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Argillaceous carbonate rocks, when used as coarse aggregate, have been found to cause severe pitting and popouts in several Indiana highways within one winter after construction. These rocks were studied in detail petrographically to determine texture, structure, and mineral composition, and in particular the amount, type, and mode of distribution of argillaceous material.
Results of petrographic examination were compared with other test data including specific gravity, absorption-adsorption values, pore characteristics, and loss in freeze-thaw. This comparison suggests a close relationship between petrographic characteristics and freeze-thaw resistance of argillaceous carbonates. A comparison of petrographic information with field performance shows that those rocks that contain more than 20% silt and clay distributed uniformly throughout the rock mass result in pitting and popouts while those in which silt and clay are concentrated as streaks and laminations are not necessarily unsound. This is contrary to several previous investigations that concluded that laminated carbonates should be considered nondurable without specific concern for their total argillaceous content.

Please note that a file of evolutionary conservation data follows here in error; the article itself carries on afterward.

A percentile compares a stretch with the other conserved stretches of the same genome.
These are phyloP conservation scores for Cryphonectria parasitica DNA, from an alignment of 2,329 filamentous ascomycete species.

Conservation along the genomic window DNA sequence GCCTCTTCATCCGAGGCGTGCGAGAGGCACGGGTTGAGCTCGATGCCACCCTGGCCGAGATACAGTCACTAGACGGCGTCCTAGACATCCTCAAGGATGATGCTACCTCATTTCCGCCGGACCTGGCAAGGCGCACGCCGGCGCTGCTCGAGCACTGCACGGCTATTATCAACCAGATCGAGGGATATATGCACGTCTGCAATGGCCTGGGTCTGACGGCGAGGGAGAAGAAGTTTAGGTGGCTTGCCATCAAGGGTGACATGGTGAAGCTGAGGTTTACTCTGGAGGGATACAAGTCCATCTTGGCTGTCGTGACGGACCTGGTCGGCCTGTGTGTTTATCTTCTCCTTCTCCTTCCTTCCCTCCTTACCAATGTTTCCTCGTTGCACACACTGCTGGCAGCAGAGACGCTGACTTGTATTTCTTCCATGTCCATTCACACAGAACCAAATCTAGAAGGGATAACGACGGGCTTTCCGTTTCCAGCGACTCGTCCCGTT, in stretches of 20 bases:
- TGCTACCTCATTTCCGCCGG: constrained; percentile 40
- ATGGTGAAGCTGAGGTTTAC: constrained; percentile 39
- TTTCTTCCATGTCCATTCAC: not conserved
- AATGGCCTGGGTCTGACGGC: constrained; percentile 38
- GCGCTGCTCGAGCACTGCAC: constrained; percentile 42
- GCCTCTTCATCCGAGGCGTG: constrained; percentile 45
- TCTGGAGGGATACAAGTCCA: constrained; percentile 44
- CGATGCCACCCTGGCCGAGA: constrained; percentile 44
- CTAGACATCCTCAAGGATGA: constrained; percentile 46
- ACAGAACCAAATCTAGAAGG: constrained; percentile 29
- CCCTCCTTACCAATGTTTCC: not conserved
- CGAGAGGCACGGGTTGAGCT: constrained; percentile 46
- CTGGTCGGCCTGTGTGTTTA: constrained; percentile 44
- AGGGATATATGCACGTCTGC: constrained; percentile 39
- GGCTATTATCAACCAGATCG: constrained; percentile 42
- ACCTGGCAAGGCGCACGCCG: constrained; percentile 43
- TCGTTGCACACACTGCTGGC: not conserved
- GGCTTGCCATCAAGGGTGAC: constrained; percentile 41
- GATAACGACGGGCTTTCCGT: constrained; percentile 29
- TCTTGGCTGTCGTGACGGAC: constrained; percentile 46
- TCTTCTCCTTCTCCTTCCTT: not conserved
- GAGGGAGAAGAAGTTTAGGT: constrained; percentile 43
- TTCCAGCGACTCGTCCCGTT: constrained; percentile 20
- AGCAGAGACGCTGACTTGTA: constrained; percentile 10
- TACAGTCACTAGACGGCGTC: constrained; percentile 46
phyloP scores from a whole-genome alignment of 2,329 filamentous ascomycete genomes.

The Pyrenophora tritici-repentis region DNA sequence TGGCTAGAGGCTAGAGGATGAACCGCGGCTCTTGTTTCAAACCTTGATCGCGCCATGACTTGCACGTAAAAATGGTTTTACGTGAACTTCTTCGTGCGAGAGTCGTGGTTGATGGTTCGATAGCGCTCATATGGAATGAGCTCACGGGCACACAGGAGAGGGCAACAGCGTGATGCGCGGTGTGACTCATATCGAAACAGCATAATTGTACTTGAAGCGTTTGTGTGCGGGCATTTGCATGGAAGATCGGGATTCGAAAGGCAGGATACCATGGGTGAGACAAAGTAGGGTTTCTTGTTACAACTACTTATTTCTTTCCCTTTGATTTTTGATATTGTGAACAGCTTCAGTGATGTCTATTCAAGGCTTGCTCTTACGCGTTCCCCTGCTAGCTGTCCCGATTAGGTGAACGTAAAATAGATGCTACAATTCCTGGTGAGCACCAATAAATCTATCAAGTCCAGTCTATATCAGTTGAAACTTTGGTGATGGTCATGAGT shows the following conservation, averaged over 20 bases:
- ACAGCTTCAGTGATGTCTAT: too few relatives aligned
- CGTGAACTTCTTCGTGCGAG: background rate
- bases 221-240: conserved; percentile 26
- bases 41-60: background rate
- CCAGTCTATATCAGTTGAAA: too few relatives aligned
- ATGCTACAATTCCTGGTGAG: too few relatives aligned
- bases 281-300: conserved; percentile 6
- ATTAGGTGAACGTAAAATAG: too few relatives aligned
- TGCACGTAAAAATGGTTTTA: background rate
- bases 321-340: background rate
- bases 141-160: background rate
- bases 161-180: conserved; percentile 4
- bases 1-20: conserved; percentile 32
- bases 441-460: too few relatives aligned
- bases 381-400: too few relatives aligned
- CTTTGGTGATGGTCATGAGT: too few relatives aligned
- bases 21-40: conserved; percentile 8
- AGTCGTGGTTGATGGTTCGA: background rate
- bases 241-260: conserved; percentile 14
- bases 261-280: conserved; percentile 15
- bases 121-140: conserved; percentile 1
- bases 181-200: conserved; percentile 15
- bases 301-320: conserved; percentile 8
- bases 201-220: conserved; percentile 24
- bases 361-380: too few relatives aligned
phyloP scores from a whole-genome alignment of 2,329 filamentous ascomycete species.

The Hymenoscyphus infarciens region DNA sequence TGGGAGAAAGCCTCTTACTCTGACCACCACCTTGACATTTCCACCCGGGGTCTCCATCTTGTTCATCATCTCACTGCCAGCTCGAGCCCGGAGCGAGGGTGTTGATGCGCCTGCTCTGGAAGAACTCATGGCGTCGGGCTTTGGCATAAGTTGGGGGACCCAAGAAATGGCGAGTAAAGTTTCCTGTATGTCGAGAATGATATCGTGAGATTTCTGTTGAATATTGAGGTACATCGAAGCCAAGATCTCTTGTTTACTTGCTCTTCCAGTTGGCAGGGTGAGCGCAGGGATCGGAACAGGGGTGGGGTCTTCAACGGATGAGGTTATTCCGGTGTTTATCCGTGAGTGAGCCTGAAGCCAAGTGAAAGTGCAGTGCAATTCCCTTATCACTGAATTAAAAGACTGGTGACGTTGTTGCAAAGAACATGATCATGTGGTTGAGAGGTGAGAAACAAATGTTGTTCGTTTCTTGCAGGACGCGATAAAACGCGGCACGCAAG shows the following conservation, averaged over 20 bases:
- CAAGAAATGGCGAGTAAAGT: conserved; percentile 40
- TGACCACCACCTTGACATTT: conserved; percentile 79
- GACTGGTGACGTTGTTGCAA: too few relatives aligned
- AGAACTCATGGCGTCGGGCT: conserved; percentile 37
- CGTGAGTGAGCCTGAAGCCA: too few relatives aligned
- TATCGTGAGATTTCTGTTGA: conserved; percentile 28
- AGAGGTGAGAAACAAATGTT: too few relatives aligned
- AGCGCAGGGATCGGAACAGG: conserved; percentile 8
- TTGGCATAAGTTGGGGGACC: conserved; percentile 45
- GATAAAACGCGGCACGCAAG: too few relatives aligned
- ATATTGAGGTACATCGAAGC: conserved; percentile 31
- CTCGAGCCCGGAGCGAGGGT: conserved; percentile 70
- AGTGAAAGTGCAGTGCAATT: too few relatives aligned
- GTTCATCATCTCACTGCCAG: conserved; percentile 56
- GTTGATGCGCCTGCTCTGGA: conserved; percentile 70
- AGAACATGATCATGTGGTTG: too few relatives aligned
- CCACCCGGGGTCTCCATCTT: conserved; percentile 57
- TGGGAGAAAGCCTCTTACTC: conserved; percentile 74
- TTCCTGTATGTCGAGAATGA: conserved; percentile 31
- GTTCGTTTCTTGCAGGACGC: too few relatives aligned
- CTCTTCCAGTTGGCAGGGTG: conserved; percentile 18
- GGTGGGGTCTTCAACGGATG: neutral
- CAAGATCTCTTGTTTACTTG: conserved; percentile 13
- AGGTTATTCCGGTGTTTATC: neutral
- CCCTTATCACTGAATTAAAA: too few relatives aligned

Assistant professor, Kent State University, Kent, OH
Associate professor, Purdue University, West Lafayette,
Stock #: CCA10360J